Whole Food negatives
I have been buying at the Whole Foods Union Square New York City store almost since it opened. But I am getting more and more discouraged. One of my major complaints is that there is too much moving around of items too often. Each week I am there something else has been moved to another part of the store. Each time I can't find something I ask a worker who shows me where the item has been moved and agrees with me that there this can be very frustrating for the customer. One even suggested jokingly that the bosses may suffer from a short attention span or something like that.
In addition (and this was before the recent storms, etc.) some items disappear for awhile. The 365 peanut butter was missing for several weeks at one point and all of the 365 canned salmon was gone for probably two months recently at another point.
And this summer milk from Whole Foods spoiled much faster than necessary.
Recently I purchased a Whole Foods kitchen made chicken pot pie that was far too spicy. I had purchased it before and liked it. But this time for me it was inedible. And chicken pot pie is comfort food. I returned it but could not get a replacement because it had been on sale and it seemed unfair to me to have to add money to my refund. And even before I returned it I sent an email about the spicy quality and never got an acknowledgment in reply. But when I returned the remainder of the pie I was told they were aware that it was too spicy.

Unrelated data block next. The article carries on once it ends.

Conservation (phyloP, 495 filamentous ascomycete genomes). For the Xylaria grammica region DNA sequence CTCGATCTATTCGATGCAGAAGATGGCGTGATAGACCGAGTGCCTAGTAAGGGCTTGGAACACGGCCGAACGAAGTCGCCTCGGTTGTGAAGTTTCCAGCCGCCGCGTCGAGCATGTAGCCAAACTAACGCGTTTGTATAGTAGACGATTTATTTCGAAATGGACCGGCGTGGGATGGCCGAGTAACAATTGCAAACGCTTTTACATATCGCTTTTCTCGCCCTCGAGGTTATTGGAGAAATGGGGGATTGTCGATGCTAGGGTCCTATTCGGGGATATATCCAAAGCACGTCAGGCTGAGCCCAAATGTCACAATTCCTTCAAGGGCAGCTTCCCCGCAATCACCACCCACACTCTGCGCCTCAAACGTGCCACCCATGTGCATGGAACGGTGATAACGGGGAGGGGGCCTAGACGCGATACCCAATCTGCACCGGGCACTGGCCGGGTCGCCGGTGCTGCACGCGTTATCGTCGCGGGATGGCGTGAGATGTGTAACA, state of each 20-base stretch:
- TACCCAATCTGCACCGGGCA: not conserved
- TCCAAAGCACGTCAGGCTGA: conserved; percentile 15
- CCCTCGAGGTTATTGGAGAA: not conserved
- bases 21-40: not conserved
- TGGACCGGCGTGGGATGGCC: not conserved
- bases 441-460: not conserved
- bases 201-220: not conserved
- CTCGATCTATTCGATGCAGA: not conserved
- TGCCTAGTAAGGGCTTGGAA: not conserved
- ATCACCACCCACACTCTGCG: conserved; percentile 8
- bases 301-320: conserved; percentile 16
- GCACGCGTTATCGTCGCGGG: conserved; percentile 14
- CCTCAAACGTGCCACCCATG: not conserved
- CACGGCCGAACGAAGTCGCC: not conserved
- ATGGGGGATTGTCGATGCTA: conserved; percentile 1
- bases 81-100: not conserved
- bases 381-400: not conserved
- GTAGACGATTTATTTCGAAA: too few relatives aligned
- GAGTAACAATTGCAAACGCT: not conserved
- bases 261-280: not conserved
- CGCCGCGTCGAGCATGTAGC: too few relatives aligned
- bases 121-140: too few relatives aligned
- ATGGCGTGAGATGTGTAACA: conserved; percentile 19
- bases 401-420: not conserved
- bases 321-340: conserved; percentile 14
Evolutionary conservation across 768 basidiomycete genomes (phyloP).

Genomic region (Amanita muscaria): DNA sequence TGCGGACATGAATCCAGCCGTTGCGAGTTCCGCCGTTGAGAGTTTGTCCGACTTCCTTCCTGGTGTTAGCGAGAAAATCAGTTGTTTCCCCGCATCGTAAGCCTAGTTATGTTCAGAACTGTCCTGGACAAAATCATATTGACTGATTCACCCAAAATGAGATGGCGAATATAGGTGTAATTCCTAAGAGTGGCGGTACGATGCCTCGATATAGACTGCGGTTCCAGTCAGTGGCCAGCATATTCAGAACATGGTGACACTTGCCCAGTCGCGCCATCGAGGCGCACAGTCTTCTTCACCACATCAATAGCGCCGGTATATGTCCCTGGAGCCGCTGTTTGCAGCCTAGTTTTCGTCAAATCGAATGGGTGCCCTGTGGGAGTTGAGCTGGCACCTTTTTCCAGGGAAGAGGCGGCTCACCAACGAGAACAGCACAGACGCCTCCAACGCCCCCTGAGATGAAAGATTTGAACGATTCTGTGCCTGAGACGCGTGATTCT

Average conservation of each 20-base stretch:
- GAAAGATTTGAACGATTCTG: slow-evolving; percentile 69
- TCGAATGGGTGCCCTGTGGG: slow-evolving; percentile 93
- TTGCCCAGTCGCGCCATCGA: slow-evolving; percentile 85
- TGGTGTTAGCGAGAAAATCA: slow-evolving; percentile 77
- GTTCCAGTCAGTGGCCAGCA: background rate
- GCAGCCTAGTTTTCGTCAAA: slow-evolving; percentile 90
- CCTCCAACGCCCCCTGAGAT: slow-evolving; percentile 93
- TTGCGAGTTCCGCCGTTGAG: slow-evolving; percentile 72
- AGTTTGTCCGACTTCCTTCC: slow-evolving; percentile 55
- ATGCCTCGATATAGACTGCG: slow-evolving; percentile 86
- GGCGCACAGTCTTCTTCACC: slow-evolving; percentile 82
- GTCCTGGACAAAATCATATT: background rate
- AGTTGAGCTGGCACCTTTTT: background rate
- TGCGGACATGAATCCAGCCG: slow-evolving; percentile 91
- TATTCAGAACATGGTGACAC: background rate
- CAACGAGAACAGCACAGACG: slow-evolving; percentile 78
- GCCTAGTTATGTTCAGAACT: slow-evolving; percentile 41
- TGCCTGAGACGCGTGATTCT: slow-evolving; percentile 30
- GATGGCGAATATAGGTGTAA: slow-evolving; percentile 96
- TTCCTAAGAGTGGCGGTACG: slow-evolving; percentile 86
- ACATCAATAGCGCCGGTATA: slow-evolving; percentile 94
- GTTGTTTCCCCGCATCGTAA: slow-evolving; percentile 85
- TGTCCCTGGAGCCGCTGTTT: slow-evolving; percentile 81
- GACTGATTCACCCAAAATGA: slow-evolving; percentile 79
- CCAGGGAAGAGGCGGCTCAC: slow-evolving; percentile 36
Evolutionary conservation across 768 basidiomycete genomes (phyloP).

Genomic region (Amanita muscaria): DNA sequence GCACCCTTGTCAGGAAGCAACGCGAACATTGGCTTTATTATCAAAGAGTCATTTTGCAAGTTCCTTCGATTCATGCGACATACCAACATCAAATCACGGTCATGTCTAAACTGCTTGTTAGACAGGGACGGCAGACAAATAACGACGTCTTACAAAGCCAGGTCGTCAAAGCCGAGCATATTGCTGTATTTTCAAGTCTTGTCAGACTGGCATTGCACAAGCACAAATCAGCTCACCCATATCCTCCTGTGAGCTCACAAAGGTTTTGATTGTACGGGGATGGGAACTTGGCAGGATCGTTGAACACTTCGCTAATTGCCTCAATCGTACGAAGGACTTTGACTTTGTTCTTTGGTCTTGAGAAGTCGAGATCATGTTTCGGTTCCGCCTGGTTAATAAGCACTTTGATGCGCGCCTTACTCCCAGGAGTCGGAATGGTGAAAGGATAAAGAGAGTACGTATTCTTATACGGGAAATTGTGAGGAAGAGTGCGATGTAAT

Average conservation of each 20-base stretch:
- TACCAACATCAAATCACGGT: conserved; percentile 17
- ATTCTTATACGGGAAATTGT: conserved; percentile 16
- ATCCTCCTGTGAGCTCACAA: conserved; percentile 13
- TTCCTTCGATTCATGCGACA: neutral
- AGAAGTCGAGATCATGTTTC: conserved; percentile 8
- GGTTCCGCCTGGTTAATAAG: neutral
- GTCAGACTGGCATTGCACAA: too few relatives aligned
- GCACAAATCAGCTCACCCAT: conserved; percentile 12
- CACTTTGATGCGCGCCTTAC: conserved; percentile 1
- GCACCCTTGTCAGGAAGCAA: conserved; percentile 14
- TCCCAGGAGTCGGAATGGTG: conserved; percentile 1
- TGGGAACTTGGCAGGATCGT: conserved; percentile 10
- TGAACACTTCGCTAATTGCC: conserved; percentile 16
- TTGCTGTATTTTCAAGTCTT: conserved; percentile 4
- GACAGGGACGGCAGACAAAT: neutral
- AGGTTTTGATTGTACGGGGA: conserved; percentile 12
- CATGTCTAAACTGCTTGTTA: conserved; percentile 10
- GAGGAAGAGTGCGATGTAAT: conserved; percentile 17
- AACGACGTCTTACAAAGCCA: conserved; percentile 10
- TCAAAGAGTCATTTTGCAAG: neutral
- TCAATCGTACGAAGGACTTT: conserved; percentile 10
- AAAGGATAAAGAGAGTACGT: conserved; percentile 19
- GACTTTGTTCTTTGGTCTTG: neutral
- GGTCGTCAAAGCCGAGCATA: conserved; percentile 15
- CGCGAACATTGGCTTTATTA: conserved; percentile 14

Finally in their sale brochure a few weeks ago, they recommended an apple cake for its "buttery" quality. I purchased the cake and discovered there was no butter in the list of ingredients, only canola oil
In short, Whole Foods at least in my opinion is not what it was. I have discussed this with some of the workers and at least one has suggested that the cause of much of this is the replacement of those at the very top, that the person who ran Whole Foods at one time is gone, having turned over the management to others.
In the past month or so I have been purchasing more and more at Trader Joe and Costco. My most recent discovery was the 2 lb Kirkland frozen cooked shrimp with tails (size 31-40) at Costco selling for approximately 1/2 the price of the similar item at Whole Foods. Approximately $15 for one lb at Whole Foods, 2 lbs at Costco. The Costco shrimp was noticeably tastier, cleaner (no black veins vs a few every once in awhile at Whole Foods), larger, and firmer.